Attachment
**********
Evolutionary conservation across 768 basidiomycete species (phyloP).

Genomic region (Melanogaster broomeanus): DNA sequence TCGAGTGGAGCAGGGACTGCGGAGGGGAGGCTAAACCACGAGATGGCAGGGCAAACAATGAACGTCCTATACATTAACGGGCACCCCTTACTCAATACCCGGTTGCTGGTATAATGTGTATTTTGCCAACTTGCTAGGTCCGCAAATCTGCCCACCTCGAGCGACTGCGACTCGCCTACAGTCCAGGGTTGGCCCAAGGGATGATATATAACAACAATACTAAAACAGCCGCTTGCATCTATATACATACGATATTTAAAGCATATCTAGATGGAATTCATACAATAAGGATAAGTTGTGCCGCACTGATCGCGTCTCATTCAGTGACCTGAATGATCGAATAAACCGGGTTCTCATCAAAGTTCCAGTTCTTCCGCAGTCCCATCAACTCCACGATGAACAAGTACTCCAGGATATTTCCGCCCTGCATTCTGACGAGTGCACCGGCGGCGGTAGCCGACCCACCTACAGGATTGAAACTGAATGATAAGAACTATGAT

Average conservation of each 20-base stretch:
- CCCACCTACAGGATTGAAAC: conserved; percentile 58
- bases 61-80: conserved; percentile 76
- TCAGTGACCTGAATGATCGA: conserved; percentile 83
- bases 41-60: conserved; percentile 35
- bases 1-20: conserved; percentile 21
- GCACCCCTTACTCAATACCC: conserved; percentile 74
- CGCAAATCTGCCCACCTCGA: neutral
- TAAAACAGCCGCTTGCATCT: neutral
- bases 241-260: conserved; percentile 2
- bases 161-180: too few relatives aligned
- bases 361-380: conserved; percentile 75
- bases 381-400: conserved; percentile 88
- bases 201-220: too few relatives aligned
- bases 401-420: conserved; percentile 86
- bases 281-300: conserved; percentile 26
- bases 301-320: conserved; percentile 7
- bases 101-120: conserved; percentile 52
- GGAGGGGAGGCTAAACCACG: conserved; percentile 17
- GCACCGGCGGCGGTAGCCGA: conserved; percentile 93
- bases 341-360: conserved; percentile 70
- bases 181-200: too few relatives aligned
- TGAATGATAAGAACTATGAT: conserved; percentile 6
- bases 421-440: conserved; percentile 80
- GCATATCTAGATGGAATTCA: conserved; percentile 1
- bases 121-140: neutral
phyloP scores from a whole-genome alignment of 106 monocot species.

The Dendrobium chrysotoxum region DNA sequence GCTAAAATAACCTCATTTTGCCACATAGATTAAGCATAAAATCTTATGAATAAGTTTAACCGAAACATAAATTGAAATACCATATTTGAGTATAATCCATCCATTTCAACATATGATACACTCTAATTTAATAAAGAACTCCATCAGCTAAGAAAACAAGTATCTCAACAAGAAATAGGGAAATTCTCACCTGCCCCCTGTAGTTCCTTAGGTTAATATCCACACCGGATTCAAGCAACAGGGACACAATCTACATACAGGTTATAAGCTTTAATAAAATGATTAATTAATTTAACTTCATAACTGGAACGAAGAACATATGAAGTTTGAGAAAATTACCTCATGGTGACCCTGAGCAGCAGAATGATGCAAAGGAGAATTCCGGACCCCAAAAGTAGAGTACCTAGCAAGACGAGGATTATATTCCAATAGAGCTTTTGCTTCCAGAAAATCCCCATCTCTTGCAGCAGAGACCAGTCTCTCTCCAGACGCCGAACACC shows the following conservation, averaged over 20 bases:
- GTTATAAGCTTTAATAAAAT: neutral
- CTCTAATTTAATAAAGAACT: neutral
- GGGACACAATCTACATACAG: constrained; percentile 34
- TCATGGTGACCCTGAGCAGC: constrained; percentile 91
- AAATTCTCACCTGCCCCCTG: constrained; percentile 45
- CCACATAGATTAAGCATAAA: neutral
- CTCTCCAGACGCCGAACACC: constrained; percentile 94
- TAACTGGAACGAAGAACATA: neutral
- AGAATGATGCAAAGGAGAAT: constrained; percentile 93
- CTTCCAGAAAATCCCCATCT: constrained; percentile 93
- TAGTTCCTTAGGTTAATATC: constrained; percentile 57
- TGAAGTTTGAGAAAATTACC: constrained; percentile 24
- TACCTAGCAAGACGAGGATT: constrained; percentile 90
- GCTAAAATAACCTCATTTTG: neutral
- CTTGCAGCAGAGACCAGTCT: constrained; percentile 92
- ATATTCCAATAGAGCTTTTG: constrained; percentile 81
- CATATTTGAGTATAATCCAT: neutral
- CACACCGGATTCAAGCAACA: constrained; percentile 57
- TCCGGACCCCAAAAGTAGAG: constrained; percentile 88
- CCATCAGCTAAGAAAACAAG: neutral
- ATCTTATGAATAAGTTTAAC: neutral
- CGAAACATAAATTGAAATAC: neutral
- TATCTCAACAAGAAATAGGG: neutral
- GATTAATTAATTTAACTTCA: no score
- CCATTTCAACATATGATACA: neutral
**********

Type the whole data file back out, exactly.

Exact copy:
Evolutionary conservation across 768 basidiomycete species (phyloP).

Genomic region (Melanogaster broomeanus): DNA sequence TCGAGTGGAGCAGGGACTGCGGAGGGGAGGCTAAACCACGAGATGGCAGGGCAAACAATGAACGTCCTATACATTAACGGGCACCCCTTACTCAATACCCGGTTGCTGGTATAATGTGTATTTTGCCAACTTGCTAGGTCCGCAAATCTGCCCACCTCGAGCGACTGCGACTCGCCTACAGTCCAGGGTTGGCCCAAGGGATGATATATAACAACAATACTAAAACAGCCGCTTGCATCTATATACATACGATATTTAAAGCATATCTAGATGGAATTCATACAATAAGGATAAGTTGTGCCGCACTGATCGCGTCTCATTCAGTGACCTGAATGATCGAATAAACCGGGTTCTCATCAAAGTTCCAGTTCTTCCGCAGTCCCATCAACTCCACGATGAACAAGTACTCCAGGATATTTCCGCCCTGCATTCTGACGAGTGCACCGGCGGCGGTAGCCGACCCACCTACAGGATTGAAACTGAATGATAAGAACTATGAT

Average conservation of each 20-base stretch:
- CCCACCTACAGGATTGAAAC: conserved; percentile 58
- bases 61-80: conserved; percentile 76
- TCAGTGACCTGAATGATCGA: conserved; percentile 83
- bases 41-60: conserved; percentile 35
- bases 1-20: conserved; percentile 21
- GCACCCCTTACTCAATACCC: conserved; percentile 74
- CGCAAATCTGCCCACCTCGA: neutral
- TAAAACAGCCGCTTGCATCT: neutral
- bases 241-260: conserved; percentile 2
- bases 161-180: too few relatives aligned
- bases 361-380: conserved; percentile 75
- bases 381-400: conserved; percentile 88
- bases 201-220: too few relatives aligned
- bases 401-420: conserved; percentile 86
- bases 281-300: conserved; percentile 26
- bases 301-320: conserved; percentile 7
- bases 101-120: conserved; percentile 52
- GGAGGGGAGGCTAAACCACG: conserved; percentile 17
- GCACCGGCGGCGGTAGCCGA: conserved; percentile 93
- bases 341-360: conserved; percentile 70
- bases 181-200: too few relatives aligned
- TGAATGATAAGAACTATGAT: conserved; percentile 6
- bases 421-440: conserved; percentile 80
- GCATATCTAGATGGAATTCA: conserved; percentile 1
- bases 121-140: neutral
phyloP scores from a whole-genome alignment of 106 monocot species.

The Dendrobium chrysotoxum region DNA sequence GCTAAAATAACCTCATTTTGCCACATAGATTAAGCATAAAATCTTATGAATAAGTTTAACCGAAACATAAATTGAAATACCATATTTGAGTATAATCCATCCATTTCAACATATGATACACTCTAATTTAATAAAGAACTCCATCAGCTAAGAAAACAAGTATCTCAACAAGAAATAGGGAAATTCTCACCTGCCCCCTGTAGTTCCTTAGGTTAATATCCACACCGGATTCAAGCAACAGGGACACAATCTACATACAGGTTATAAGCTTTAATAAAATGATTAATTAATTTAACTTCATAACTGGAACGAAGAACATATGAAGTTTGAGAAAATTACCTCATGGTGACCCTGAGCAGCAGAATGATGCAAAGGAGAATTCCGGACCCCAAAAGTAGAGTACCTAGCAAGACGAGGATTATATTCCAATAGAGCTTTTGCTTCCAGAAAATCCCCATCTCTTGCAGCAGAGACCAGTCTCTCTCCAGACGCCGAACACC shows the following conservation, averaged over 20 bases:
- GTTATAAGCTTTAATAAAAT: neutral
- CTCTAATTTAATAAAGAACT: neutral
- GGGACACAATCTACATACAG: constrained; percentile 34
- TCATGGTGACCCTGAGCAGC: constrained; percentile 91
- AAATTCTCACCTGCCCCCTG: constrained; percentile 45
- CCACATAGATTAAGCATAAA: neutral
- CTCTCCAGACGCCGAACACC: constrained; percentile 94
- TAACTGGAACGAAGAACATA: neutral
- AGAATGATGCAAAGGAGAAT: constrained; percentile 93
- CTTCCAGAAAATCCCCATCT: constrained; percentile 93
- TAGTTCCTTAGGTTAATATC: constrained; percentile 57
- TGAAGTTTGAGAAAATTACC: constrained; percentile 24
- TACCTAGCAAGACGAGGATT: constrained; percentile 90
- GCTAAAATAACCTCATTTTG: neutral
- CTTGCAGCAGAGACCAGTCT: constrained; percentile 92
- ATATTCCAATAGAGCTTTTG: constrained; percentile 81
- CATATTTGAGTATAATCCAT: neutral
- CACACCGGATTCAAGCAACA: constrained; percentile 57
- TCCGGACCCCAAAAGTAGAG: constrained; percentile 88
- CCATCAGCTAAGAAAACAAG: neutral
- ATCTTATGAATAAGTTTAAC: neutral
- CGAAACATAAATTGAAATAC: neutral
- TATCTCAACAAGAAATAGGG: neutral
- GATTAATTAATTTAACTTCA: no score
- CCATTTCAACATATGATACA: neutral